Use of a human patient simulator in the development of resident trauma management skills

Renee L. Marshall, J. Stanley Smith, Paul J. Gorman, Thomas M. Krummel, Randy S. Haluck, Robert N. Cooney

Research output: Contribution to journalArticlepeer-review

166 Scopus citations


Background: Computerized human patient simulators (HPSs) have been used to improve diagnostic and therapeutic decision making. The goal of this study was to investigate the impact of HPSs and Advanced Trauma Life Support (ATLS) on the development of trauma management skills and self-confidence in surgical interns. Methods: Three teams of interns completed two ATLS-like trauma scenarios on the HPS (pre-ATLS). They then took the ATLS provider course. After ATLS, the interns were evaluated on two different HPS trauma scenarios (post-ATLS). Two teams of senior residents, experienced in trauma care, completed the same HPS scenarios and were used as controls. Trauma management skills were scored in three areas - critical treatment decisions, potential for adverse outcomes, and team behavior - by staff trauma surgeons. After participating in the HPS trauma scenarios, the interns completed self-confidence questionnaires and a course evaluation survey. Results: Trauma management skill scores increased 23% in critical treatment decisions, 25% in potential for adverse outcomes, and 47% in team behavior after ATLS/HPS (p < 0.002). Senior residents' performance on HPS trauma scenarios was better than the interns (p < 0.05) in all three areas evaluated. The interns' self-confidence scores rose significantly after the course, (p < 0.01) The HPS course evaluation survey averaged 8.3 out of a maximum 10. Conclusion: Use of HPSs in conjunction with ATLS appears to enhance the development of trauma management skills. The surgical interns participating in the study deemed the HPS to be a worthwhile experience and a confidence-building tool. In particular, trauma team behavior improved significantly after ATLS/HPS.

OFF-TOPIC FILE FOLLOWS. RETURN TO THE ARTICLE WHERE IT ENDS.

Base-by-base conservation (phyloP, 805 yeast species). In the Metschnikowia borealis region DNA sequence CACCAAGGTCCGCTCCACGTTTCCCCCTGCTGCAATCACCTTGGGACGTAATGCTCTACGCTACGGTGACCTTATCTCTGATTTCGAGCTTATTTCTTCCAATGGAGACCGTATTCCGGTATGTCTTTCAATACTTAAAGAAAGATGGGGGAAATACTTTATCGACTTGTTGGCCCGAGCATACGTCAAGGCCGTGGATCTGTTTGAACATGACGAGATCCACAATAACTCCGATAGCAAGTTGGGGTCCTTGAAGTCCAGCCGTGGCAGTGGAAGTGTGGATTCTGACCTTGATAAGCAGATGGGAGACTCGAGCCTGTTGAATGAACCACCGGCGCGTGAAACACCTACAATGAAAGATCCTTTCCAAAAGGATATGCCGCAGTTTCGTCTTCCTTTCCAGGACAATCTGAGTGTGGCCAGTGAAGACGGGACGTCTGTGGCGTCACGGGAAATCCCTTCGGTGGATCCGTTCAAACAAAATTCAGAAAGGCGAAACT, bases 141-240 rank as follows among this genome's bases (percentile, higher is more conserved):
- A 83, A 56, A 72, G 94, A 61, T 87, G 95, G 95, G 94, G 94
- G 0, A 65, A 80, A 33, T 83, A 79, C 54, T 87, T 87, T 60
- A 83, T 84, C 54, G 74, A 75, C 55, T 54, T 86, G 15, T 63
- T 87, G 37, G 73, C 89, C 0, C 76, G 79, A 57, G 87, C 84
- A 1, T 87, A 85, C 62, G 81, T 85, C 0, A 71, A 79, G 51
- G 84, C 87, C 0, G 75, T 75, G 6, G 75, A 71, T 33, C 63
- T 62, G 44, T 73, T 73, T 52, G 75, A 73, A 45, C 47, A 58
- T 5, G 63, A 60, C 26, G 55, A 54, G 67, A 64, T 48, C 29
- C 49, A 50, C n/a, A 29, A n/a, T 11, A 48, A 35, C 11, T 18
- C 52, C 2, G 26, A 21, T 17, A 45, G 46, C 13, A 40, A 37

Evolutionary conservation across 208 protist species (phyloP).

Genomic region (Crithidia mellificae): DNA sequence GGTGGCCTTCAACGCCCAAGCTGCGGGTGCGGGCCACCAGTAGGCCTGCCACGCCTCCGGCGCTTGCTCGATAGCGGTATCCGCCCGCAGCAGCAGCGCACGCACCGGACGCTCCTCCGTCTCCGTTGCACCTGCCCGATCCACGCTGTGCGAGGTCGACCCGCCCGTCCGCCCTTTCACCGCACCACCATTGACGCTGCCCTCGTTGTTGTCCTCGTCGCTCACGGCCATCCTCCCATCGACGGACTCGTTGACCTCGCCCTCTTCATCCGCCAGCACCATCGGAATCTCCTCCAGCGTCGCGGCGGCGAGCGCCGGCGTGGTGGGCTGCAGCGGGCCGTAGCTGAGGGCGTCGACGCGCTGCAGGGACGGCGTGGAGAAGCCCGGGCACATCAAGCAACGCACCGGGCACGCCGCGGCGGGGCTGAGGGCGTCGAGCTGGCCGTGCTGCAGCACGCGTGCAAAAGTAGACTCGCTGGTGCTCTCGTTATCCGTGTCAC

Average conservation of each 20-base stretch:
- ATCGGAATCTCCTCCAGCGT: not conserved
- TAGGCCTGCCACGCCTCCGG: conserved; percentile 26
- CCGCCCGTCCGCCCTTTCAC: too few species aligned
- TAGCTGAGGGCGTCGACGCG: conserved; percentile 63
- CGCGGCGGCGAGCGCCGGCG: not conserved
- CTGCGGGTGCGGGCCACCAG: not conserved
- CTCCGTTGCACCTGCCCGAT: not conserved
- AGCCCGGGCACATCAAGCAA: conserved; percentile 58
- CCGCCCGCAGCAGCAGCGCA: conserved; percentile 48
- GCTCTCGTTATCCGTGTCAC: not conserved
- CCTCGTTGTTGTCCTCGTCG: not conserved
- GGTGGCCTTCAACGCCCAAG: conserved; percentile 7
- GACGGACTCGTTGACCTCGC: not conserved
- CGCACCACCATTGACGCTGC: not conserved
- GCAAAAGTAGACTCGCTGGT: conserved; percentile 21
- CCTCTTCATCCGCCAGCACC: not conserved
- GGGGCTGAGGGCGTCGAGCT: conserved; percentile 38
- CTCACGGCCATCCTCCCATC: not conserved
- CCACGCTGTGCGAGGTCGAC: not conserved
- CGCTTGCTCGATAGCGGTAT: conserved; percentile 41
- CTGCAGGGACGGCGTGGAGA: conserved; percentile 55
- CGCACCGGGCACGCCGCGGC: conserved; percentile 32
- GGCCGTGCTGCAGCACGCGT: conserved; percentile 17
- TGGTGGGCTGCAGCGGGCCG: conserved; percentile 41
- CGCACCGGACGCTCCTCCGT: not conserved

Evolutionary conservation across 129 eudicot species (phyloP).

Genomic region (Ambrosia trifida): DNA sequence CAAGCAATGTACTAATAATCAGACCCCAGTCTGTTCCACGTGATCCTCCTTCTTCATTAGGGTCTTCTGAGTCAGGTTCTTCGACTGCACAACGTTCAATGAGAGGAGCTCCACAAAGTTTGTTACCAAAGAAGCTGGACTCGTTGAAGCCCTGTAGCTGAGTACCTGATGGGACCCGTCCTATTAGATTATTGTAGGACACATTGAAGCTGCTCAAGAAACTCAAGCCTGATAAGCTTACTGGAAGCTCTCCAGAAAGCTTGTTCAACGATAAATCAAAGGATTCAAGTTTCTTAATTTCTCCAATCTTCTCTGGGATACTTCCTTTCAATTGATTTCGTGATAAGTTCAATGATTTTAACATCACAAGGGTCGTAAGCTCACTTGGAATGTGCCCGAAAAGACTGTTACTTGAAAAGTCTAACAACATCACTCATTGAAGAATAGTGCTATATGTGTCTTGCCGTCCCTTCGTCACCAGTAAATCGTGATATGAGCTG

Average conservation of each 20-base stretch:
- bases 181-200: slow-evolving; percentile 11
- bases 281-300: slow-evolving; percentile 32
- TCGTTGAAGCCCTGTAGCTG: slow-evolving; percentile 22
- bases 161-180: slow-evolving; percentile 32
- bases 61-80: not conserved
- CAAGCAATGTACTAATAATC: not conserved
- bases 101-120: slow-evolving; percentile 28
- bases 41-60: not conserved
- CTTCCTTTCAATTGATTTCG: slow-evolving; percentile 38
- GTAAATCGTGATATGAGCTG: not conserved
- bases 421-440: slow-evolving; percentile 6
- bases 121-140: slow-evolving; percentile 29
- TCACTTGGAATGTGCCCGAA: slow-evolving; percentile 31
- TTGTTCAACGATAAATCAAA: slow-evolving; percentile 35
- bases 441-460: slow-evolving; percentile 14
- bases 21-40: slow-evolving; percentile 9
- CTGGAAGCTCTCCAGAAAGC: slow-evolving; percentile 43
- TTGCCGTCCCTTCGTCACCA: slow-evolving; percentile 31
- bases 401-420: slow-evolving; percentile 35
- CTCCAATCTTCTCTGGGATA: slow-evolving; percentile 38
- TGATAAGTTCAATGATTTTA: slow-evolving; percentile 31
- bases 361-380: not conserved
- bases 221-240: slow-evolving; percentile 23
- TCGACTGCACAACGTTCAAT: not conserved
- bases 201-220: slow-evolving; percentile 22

Original languageEnglish (US)
Pages (from-to)17-21
Number of pages5
JournalJournal of Trauma - Injury, Infection and Critical Care
Issue number1
StatePublished - Jul 2001

All Science Journal Classification (ASJC) codes

  • Surgery
  • Critical Care and Intensive Care Medicine


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